I spent my childhood cleaning fresh eggs with a damp cloth and vinegar. It was one of those things Mom told me to do, and I assumed it was a time-honored tradition.
I was in my 30s before I realized that cleaning eggs– how, and whether to do it all– is a slightly controversial topic.
A survey of university studies and laws reveals numerous theories and methods ranging from using government approved detergents to sanding debris–ahem, chicken poop– off the eggs.
At issue is the porous composition of eggshells and the importance of removing possible bacteria balanced against the dangers of removing a natural protective coating that keeps bacteria from actually entering the eggs.
One of the fascinating aspects of this topic is that eggs in US supermarkets would be illegal to sell on European store shelves where eggs typically not refrigerated. In Ireland, you can only wash Grade B eggs.
Here are the biggest takeaways from my research:
- Keeping a clean coop with well-lined nest boxes is probably the most critical aspect of ensuring egg safety
- As someone interested in organic food production, keeping clean, unwashed eggs with the “bloom” intact is a solid strategy (after Europeans seem to be surviving just fine).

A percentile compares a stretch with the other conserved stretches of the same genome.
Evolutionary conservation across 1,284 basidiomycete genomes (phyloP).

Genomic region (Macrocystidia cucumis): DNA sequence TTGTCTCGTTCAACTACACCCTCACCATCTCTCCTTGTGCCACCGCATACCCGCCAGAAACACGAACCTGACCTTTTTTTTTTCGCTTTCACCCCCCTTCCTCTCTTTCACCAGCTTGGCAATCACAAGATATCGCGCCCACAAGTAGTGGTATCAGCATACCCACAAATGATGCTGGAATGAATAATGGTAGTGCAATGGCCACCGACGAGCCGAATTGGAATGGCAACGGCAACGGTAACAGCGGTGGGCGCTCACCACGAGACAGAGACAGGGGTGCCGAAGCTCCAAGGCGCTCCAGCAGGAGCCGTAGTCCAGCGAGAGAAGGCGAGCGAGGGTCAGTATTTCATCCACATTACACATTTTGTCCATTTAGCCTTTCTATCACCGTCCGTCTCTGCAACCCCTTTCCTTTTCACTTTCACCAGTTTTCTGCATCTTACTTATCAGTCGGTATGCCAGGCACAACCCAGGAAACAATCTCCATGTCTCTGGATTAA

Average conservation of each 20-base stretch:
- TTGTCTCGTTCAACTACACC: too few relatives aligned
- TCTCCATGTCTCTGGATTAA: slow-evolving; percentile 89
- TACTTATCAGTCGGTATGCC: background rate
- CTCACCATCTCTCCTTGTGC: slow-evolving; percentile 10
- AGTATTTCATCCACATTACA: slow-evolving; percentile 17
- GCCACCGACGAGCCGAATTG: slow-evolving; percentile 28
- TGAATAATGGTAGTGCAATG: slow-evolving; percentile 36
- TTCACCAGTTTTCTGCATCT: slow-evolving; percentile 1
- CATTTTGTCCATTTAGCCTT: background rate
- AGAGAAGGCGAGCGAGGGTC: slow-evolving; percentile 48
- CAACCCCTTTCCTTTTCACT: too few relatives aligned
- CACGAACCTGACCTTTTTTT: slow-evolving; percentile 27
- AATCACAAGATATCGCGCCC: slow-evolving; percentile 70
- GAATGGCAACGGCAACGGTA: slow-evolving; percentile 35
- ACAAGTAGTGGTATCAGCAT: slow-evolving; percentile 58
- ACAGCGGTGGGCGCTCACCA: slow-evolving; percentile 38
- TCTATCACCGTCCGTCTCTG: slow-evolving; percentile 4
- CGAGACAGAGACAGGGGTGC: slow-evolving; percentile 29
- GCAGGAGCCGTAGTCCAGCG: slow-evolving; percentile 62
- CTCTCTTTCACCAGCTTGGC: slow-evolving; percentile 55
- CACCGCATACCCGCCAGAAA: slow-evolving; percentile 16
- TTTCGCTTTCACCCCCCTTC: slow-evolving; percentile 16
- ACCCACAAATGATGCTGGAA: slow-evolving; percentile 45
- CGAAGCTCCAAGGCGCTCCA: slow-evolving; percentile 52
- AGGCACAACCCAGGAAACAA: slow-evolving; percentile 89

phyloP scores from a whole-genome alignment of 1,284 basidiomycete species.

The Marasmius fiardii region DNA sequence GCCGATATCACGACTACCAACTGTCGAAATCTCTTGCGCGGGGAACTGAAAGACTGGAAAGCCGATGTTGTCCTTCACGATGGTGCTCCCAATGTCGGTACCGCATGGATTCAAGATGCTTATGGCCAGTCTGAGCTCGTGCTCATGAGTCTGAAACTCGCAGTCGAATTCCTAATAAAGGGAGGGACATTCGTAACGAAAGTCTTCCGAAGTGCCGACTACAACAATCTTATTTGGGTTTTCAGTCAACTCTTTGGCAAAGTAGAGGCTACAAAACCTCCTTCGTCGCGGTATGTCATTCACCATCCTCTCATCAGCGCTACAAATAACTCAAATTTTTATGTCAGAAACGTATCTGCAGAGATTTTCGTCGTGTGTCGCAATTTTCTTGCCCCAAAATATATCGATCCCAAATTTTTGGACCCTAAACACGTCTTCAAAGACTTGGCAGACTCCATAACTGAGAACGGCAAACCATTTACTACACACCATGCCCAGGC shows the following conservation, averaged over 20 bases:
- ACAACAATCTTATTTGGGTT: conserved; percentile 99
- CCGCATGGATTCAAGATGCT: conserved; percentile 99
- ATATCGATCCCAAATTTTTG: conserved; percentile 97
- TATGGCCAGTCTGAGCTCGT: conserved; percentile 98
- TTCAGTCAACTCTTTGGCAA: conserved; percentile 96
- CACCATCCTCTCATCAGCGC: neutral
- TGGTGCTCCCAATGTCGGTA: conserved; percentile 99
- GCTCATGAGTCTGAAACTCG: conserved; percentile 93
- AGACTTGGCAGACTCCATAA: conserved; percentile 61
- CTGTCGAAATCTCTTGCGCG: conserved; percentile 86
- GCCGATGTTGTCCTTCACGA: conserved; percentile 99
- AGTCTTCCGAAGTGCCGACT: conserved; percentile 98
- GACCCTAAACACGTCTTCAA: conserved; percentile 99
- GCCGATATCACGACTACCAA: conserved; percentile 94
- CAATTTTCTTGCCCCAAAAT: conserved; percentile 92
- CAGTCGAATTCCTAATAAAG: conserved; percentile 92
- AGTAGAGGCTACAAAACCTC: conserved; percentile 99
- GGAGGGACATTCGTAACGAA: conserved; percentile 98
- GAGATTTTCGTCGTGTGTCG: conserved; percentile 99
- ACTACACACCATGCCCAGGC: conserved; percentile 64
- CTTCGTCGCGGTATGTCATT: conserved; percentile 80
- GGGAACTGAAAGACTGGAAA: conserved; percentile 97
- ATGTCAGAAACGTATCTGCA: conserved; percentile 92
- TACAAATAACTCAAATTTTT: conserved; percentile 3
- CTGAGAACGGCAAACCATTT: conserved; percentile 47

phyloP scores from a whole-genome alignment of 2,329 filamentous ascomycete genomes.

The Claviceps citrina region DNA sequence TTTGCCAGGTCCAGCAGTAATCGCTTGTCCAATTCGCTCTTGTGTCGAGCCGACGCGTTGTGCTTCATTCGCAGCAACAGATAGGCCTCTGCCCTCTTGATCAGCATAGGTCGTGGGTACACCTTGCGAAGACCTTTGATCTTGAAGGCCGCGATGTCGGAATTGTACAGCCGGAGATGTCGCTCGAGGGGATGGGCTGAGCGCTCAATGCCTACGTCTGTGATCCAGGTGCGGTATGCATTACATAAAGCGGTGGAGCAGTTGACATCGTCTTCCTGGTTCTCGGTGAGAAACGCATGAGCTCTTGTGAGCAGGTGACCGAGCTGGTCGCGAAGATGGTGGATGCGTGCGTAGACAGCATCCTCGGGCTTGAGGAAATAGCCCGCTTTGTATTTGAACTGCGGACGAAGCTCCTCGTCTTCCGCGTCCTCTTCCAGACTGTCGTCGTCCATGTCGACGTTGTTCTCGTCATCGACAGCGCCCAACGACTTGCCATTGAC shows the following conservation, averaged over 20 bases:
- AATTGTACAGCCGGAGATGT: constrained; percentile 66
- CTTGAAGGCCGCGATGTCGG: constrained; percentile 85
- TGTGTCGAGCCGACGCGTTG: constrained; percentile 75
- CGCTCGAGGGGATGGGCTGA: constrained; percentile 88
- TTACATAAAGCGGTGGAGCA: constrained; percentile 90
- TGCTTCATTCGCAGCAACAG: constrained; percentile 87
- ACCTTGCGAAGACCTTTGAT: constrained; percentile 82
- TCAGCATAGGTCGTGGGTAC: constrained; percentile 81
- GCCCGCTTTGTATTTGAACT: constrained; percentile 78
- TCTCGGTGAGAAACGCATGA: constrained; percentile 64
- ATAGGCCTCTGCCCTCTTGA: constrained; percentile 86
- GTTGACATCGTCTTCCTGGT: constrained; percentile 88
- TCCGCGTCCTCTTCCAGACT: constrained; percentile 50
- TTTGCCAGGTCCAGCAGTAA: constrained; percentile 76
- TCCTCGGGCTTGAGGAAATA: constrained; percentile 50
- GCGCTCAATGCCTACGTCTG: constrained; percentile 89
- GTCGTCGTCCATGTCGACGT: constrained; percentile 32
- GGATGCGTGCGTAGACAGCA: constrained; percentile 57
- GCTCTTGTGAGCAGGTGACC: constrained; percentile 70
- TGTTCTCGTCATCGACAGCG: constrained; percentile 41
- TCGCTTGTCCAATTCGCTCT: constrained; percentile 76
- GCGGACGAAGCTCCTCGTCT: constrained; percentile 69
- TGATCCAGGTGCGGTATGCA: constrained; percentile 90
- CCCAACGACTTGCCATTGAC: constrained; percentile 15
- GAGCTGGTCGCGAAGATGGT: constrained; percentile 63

- Once refrigerated eggs should remain refrigerated since temperature changes may cause the eggs to draw bacteria into the shell.
- Finally, an article from David Shiley, an Extension Educator in Wisconsin suggests Mom’s approach, cleaning eggs with a vinegar solution, was just fine.
One more factor you’ll want to consider related to egg safety is making sure the eggs don’t develop hairline cracks– which would allow bacteria to enter the eggs and the eggs to spoil. Using a wire basket and not stacking them too high can help keep the eggs from breaking.
Finally, there is one time I recommend dunking an egg in water: if you are in the process of cooking and wonder if your egg is fresh or spoiled. Just drop it in a cup or bowl of water. If it sinks, it’s still fresh enough to use. You can take the egg out of the water and used it immediately. If the egg floats, you’ll want to delicately remove it from the house. (Few things smell worse than a rotten egg.)